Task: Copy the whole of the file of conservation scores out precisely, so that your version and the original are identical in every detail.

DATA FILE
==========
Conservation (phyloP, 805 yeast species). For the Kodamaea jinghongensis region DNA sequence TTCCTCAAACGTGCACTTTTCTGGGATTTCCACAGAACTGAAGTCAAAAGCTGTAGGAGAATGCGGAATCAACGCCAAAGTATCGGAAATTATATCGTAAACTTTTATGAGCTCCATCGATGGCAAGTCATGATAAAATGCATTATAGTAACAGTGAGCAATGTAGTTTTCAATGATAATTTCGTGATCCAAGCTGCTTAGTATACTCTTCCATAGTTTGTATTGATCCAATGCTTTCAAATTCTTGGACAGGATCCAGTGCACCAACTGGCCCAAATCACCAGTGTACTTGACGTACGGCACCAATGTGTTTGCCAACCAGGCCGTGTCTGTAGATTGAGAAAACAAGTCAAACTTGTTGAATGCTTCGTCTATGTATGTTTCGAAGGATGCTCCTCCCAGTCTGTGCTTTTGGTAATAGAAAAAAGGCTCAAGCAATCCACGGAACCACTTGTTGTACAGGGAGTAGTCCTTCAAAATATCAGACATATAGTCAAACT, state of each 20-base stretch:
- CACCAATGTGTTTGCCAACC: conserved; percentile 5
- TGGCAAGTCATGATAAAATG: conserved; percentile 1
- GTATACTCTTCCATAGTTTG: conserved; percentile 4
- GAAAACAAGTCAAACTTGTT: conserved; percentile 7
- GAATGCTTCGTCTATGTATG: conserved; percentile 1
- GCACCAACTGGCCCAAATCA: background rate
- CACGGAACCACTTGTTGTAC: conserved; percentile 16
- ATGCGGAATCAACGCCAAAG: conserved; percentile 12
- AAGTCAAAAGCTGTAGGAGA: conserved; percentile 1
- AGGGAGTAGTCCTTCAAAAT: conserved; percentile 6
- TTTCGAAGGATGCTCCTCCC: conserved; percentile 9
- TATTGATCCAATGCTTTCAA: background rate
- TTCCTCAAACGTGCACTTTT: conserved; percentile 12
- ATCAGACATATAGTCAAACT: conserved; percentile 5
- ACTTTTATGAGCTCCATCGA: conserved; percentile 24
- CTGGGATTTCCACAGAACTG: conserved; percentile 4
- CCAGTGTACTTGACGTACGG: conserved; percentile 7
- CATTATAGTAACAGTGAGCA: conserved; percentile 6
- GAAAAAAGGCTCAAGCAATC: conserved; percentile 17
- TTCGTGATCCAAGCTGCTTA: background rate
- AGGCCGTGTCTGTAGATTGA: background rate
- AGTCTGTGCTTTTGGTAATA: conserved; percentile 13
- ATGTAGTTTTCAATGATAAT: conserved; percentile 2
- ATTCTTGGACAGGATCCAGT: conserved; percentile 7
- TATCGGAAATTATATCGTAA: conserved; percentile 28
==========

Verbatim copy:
Conservation (phyloP, 805 yeast species). For the Kodamaea jinghongensis region DNA sequence TTCCTCAAACGTGCACTTTTCTGGGATTTCCACAGAACTGAAGTCAAAAGCTGTAGGAGAATGCGGAATCAACGCCAAAGTATCGGAAATTATATCGTAAACTTTTATGAGCTCCATCGATGGCAAGTCATGATAAAATGCATTATAGTAACAGTGAGCAATGTAGTTTTCAATGATAATTTCGTGATCCAAGCTGCTTAGTATACTCTTCCATAGTTTGTATTGATCCAATGCTTTCAAATTCTTGGACAGGATCCAGTGCACCAACTGGCCCAAATCACCAGTGTACTTGACGTACGGCACCAATGTGTTTGCCAACCAGGCCGTGTCTGTAGATTGAGAAAACAAGTCAAACTTGTTGAATGCTTCGTCTATGTATGTTTCGAAGGATGCTCCTCCCAGTCTGTGCTTTTGGTAATAGAAAAAAGGCTCAAGCAATCCACGGAACCACTTGTTGTACAGGGAGTAGTCCTTCAAAATATCAGACATATAGTCAAACT, state of each 20-base stretch:
- CACCAATGTGTTTGCCAACC: conserved; percentile 5
- TGGCAAGTCATGATAAAATG: conserved; percentile 1
- GTATACTCTTCCATAGTTTG: conserved; percentile 4
- GAAAACAAGTCAAACTTGTT: conserved; percentile 7
- GAATGCTTCGTCTATGTATG: conserved; percentile 1
- GCACCAACTGGCCCAAATCA: background rate
- CACGGAACCACTTGTTGTAC: conserved; percentile 16
- ATGCGGAATCAACGCCAAAG: conserved; percentile 12
- AAGTCAAAAGCTGTAGGAGA: conserved; percentile 1
- AGGGAGTAGTCCTTCAAAAT: conserved; percentile 6
- TTTCGAAGGATGCTCCTCCC: conserved; percentile 9
- TATTGATCCAATGCTTTCAA: background rate
- TTCCTCAAACGTGCACTTTT: conserved; percentile 12
- ATCAGACATATAGTCAAACT: conserved; percentile 5
- ACTTTTATGAGCTCCATCGA: conserved; percentile 24
- CTGGGATTTCCACAGAACTG: conserved; percentile 4
- CCAGTGTACTTGACGTACGG: conserved; percentile 7
- CATTATAGTAACAGTGAGCA: conserved; percentile 6
- GAAAAAAGGCTCAAGCAATC: conserved; percentile 17
- TTCGTGATCCAAGCTGCTTA: background rate
- AGGCCGTGTCTGTAGATTGA: background rate
- AGTCTGTGCTTTTGGTAATA: conserved; percentile 13
- ATGTAGTTTTCAATGATAAT: conserved; percentile 2
- ATTCTTGGACAGGATCCAGT: conserved; percentile 7
- TATCGGAAATTATATCGTAA: conserved; percentile 28